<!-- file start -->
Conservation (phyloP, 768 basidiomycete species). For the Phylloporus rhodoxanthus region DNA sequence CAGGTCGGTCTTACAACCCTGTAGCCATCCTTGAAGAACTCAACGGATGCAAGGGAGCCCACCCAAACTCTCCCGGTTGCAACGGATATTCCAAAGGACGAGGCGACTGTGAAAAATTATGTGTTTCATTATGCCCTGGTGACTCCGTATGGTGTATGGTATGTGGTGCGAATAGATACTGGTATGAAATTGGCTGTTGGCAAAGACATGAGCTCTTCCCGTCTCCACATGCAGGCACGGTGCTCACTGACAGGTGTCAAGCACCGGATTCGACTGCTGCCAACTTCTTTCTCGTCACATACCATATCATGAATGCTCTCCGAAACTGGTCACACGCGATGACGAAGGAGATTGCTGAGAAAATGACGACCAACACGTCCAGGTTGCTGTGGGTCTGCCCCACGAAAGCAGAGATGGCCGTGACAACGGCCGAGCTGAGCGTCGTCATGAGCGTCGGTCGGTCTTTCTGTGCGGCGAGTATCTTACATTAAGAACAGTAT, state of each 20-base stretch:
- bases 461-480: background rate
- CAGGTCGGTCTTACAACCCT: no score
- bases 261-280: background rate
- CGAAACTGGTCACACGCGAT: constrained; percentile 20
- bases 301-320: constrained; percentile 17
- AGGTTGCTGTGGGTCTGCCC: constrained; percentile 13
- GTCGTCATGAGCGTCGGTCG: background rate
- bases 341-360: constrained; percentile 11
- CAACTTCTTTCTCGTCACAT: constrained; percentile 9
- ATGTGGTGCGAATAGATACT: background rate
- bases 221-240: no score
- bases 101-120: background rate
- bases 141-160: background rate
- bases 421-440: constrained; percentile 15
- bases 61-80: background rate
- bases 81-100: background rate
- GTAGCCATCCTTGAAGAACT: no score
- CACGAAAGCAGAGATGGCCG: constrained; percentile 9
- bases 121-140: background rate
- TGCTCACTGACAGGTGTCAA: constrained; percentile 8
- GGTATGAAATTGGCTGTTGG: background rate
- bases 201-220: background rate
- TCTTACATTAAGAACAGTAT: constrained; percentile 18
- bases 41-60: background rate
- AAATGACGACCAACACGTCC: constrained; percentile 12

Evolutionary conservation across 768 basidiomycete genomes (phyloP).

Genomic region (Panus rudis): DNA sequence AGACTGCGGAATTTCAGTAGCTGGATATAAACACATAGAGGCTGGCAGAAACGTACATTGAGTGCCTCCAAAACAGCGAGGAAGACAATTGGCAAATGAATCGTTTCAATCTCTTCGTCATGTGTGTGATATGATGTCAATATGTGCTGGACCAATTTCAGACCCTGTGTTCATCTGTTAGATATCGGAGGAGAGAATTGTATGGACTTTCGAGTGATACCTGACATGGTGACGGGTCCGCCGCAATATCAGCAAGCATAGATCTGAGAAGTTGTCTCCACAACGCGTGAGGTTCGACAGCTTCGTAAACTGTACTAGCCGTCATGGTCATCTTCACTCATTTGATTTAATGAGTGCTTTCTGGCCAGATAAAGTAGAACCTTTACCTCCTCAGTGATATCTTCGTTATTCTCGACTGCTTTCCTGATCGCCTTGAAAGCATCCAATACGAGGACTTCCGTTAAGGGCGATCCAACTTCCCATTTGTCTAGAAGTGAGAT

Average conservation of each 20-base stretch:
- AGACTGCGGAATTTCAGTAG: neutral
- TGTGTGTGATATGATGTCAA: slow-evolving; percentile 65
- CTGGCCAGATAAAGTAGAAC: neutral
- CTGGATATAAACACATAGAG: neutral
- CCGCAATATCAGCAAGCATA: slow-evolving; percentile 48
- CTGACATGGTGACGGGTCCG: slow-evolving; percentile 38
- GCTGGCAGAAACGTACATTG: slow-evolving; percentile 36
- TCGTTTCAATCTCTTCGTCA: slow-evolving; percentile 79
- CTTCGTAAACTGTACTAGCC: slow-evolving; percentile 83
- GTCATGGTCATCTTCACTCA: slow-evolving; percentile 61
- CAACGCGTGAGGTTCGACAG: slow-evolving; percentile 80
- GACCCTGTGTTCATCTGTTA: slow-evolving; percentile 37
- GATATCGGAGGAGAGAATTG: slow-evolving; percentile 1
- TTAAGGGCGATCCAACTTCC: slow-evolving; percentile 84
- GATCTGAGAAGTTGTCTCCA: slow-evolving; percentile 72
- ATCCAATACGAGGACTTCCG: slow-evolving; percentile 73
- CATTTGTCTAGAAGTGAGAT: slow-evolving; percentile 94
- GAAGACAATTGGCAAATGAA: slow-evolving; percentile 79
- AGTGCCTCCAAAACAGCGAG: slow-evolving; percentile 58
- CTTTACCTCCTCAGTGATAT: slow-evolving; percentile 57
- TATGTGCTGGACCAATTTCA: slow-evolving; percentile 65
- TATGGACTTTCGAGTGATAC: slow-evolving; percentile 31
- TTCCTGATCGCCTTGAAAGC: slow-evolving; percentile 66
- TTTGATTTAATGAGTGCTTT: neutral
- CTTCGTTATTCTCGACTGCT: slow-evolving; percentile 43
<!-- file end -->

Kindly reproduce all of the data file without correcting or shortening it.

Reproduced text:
Conservation (phyloP, 768 basidiomycete species). For the Phylloporus rhodoxanthus region DNA sequence CAGGTCGGTCTTACAACCCTGTAGCCATCCTTGAAGAACTCAACGGATGCAAGGGAGCCCACCCAAACTCTCCCGGTTGCAACGGATATTCCAAAGGACGAGGCGACTGTGAAAAATTATGTGTTTCATTATGCCCTGGTGACTCCGTATGGTGTATGGTATGTGGTGCGAATAGATACTGGTATGAAATTGGCTGTTGGCAAAGACATGAGCTCTTCCCGTCTCCACATGCAGGCACGGTGCTCACTGACAGGTGTCAAGCACCGGATTCGACTGCTGCCAACTTCTTTCTCGTCACATACCATATCATGAATGCTCTCCGAAACTGGTCACACGCGATGACGAAGGAGATTGCTGAGAAAATGACGACCAACACGTCCAGGTTGCTGTGGGTCTGCCCCACGAAAGCAGAGATGGCCGTGACAACGGCCGAGCTGAGCGTCGTCATGAGCGTCGGTCGGTCTTTCTGTGCGGCGAGTATCTTACATTAAGAACAGTAT, state of each 20-base stretch:
- bases 461-480: background rate
- CAGGTCGGTCTTACAACCCT: no score
- bases 261-280: background rate
- CGAAACTGGTCACACGCGAT: constrained; percentile 20
- bases 301-320: constrained; percentile 17
- AGGTTGCTGTGGGTCTGCCC: constrained; percentile 13
- GTCGTCATGAGCGTCGGTCG: background rate
- bases 341-360: constrained; percentile 11
- CAACTTCTTTCTCGTCACAT: constrained; percentile 9
- ATGTGGTGCGAATAGATACT: background rate
- bases 221-240: no score
- bases 101-120: background rate
- bases 141-160: background rate
- bases 421-440: constrained; percentile 15
- bases 61-80: background rate
- bases 81-100: background rate
- GTAGCCATCCTTGAAGAACT: no score
- CACGAAAGCAGAGATGGCCG: constrained; percentile 9
- bases 121-140: background rate
- TGCTCACTGACAGGTGTCAA: constrained; percentile 8
- GGTATGAAATTGGCTGTTGG: background rate
- bases 201-220: background rate
- TCTTACATTAAGAACAGTAT: constrained; percentile 18
- bases 41-60: background rate
- AAATGACGACCAACACGTCC: constrained; percentile 12

Evolutionary conservation across 768 basidiomycete genomes (phyloP).

Genomic region (Panus rudis): DNA sequence AGACTGCGGAATTTCAGTAGCTGGATATAAACACATAGAGGCTGGCAGAAACGTACATTGAGTGCCTCCAAAACAGCGAGGAAGACAATTGGCAAATGAATCGTTTCAATCTCTTCGTCATGTGTGTGATATGATGTCAATATGTGCTGGACCAATTTCAGACCCTGTGTTCATCTGTTAGATATCGGAGGAGAGAATTGTATGGACTTTCGAGTGATACCTGACATGGTGACGGGTCCGCCGCAATATCAGCAAGCATAGATCTGAGAAGTTGTCTCCACAACGCGTGAGGTTCGACAGCTTCGTAAACTGTACTAGCCGTCATGGTCATCTTCACTCATTTGATTTAATGAGTGCTTTCTGGCCAGATAAAGTAGAACCTTTACCTCCTCAGTGATATCTTCGTTATTCTCGACTGCTTTCCTGATCGCCTTGAAAGCATCCAATACGAGGACTTCCGTTAAGGGCGATCCAACTTCCCATTTGTCTAGAAGTGAGAT

Average conservation of each 20-base stretch:
- AGACTGCGGAATTTCAGTAG: neutral
- TGTGTGTGATATGATGTCAA: slow-evolving; percentile 65
- CTGGCCAGATAAAGTAGAAC: neutral
- CTGGATATAAACACATAGAG: neutral
- CCGCAATATCAGCAAGCATA: slow-evolving; percentile 48
- CTGACATGGTGACGGGTCCG: slow-evolving; percentile 38
- GCTGGCAGAAACGTACATTG: slow-evolving; percentile 36
- TCGTTTCAATCTCTTCGTCA: slow-evolving; percentile 79
- CTTCGTAAACTGTACTAGCC: slow-evolving; percentile 83
- GTCATGGTCATCTTCACTCA: slow-evolving; percentile 61
- CAACGCGTGAGGTTCGACAG: slow-evolving; percentile 80
- GACCCTGTGTTCATCTGTTA: slow-evolving; percentile 37
- GATATCGGAGGAGAGAATTG: slow-evolving; percentile 1
- TTAAGGGCGATCCAACTTCC: slow-evolving; percentile 84
- GATCTGAGAAGTTGTCTCCA: slow-evolving; percentile 72
- ATCCAATACGAGGACTTCCG: slow-evolving; percentile 73
- CATTTGTCTAGAAGTGAGAT: slow-evolving; percentile 94
- GAAGACAATTGGCAAATGAA: slow-evolving; percentile 79
- AGTGCCTCCAAAACAGCGAG: slow-evolving; percentile 58
- CTTTACCTCCTCAGTGATAT: slow-evolving; percentile 57
- TATGTGCTGGACCAATTTCA: slow-evolving; percentile 65
- TATGGACTTTCGAGTGATAC: slow-evolving; percentile 31
- TTCCTGATCGCCTTGAAAGC: slow-evolving; percentile 66
- TTTGATTTAATGAGTGCTTT: neutral
- CTTCGTTATTCTCGACTGCT: slow-evolving; percentile 43